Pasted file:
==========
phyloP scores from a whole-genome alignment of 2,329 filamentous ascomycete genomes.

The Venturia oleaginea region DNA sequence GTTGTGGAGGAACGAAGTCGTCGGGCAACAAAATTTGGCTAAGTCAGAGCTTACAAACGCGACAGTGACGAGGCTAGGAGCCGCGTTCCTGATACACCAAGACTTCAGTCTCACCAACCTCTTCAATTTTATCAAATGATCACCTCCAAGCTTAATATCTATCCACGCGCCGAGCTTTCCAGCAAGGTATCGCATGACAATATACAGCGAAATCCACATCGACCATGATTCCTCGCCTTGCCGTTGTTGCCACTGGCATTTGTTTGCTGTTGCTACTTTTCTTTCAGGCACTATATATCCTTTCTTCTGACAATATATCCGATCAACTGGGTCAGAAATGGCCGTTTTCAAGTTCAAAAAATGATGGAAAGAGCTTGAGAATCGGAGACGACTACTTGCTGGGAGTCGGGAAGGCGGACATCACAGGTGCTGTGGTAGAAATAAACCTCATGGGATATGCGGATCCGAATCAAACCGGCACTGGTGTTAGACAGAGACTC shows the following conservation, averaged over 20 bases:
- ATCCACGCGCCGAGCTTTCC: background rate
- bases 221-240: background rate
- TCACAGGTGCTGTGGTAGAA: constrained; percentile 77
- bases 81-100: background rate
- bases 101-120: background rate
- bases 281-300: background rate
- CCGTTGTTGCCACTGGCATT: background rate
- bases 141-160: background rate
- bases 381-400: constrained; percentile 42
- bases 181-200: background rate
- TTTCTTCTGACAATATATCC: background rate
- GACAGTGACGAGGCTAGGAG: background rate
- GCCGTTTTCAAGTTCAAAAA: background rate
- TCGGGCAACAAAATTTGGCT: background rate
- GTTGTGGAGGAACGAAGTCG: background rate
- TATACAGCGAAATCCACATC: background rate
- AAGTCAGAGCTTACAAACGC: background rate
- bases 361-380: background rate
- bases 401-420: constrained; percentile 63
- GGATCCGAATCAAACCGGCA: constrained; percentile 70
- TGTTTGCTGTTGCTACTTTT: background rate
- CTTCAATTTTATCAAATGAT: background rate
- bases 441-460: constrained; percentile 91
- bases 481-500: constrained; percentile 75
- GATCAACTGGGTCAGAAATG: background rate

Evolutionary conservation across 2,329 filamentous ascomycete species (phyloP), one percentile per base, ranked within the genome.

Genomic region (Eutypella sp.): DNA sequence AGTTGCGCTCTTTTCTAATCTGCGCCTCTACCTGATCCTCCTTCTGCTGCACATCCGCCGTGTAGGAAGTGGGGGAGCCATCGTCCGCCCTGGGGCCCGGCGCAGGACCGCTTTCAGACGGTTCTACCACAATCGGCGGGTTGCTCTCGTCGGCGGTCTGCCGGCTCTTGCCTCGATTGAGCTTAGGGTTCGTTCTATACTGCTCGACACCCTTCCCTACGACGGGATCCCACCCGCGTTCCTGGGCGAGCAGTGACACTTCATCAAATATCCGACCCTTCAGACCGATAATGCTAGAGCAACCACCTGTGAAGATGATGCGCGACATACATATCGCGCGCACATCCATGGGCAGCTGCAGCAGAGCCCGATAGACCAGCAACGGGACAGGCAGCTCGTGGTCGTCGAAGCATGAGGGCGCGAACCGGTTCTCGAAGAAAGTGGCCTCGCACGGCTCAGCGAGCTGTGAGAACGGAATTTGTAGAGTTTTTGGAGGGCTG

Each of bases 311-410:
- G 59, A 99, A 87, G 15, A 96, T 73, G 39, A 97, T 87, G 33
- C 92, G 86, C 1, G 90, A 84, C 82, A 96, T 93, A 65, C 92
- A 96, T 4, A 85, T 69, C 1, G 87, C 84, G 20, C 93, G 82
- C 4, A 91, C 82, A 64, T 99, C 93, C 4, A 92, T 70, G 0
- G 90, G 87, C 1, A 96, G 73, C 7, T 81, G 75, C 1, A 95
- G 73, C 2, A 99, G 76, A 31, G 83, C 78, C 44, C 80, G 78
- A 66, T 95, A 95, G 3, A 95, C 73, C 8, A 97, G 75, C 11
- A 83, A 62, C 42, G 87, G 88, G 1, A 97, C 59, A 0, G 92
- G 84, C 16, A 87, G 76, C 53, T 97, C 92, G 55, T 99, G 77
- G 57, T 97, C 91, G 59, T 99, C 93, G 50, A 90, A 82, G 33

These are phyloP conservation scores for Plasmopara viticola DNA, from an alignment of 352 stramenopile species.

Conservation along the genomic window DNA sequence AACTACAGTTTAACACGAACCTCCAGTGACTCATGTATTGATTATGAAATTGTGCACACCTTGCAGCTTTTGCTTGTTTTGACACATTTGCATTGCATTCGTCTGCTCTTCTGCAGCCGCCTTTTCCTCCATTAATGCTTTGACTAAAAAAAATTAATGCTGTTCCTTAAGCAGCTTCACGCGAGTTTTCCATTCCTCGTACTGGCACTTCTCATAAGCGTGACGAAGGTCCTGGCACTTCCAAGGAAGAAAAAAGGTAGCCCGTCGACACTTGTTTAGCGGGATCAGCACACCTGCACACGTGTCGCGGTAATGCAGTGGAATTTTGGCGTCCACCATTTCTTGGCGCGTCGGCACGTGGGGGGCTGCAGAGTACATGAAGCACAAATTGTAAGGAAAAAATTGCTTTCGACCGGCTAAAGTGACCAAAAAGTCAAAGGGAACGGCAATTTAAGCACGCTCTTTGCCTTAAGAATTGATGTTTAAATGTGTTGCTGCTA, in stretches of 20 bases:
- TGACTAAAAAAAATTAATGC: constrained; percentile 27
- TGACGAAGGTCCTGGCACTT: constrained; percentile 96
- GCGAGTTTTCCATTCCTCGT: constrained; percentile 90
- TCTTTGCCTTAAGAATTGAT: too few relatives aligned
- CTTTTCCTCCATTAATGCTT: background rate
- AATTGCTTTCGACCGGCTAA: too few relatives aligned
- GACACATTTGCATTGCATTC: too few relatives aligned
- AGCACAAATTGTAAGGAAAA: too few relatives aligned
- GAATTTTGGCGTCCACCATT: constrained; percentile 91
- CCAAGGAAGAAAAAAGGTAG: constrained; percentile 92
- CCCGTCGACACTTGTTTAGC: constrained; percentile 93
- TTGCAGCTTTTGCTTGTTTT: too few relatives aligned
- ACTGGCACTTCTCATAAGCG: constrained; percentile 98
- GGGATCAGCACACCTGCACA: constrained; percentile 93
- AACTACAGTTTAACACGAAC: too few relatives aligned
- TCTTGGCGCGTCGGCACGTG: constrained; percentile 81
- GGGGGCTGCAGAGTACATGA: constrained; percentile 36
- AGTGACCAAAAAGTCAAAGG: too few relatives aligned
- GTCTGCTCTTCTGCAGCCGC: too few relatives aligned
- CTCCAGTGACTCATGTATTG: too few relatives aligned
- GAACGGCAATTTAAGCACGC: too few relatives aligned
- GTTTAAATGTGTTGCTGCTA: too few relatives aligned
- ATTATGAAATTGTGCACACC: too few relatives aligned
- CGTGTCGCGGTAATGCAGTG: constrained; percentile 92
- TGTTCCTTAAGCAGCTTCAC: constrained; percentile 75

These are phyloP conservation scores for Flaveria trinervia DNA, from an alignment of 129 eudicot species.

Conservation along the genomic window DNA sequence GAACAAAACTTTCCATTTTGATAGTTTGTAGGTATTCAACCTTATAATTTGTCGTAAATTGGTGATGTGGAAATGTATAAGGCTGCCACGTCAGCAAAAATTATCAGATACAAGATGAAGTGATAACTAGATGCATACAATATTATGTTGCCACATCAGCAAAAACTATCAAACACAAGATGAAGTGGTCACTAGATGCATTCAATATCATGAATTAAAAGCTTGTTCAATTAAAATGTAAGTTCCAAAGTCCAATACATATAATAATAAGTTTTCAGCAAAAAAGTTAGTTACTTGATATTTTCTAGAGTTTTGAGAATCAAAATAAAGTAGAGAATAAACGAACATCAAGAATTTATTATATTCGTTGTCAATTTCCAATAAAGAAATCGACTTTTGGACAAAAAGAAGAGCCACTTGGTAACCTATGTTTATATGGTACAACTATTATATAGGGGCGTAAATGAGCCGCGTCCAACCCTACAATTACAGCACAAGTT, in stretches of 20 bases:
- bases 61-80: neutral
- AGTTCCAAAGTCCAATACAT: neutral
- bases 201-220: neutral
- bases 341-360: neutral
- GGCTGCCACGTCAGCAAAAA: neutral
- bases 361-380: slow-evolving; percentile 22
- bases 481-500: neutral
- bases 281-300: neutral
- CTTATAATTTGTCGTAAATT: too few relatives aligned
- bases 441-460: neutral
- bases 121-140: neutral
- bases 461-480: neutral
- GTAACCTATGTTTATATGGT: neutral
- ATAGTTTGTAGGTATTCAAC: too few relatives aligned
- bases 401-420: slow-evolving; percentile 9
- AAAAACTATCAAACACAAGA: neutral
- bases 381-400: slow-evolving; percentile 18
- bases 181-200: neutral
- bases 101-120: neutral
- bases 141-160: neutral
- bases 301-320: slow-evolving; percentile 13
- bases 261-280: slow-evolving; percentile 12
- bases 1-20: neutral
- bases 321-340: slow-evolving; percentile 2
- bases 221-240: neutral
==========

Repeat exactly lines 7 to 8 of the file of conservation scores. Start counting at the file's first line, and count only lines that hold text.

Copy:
- bases 101-120: background rate
- bases 281-300: background rate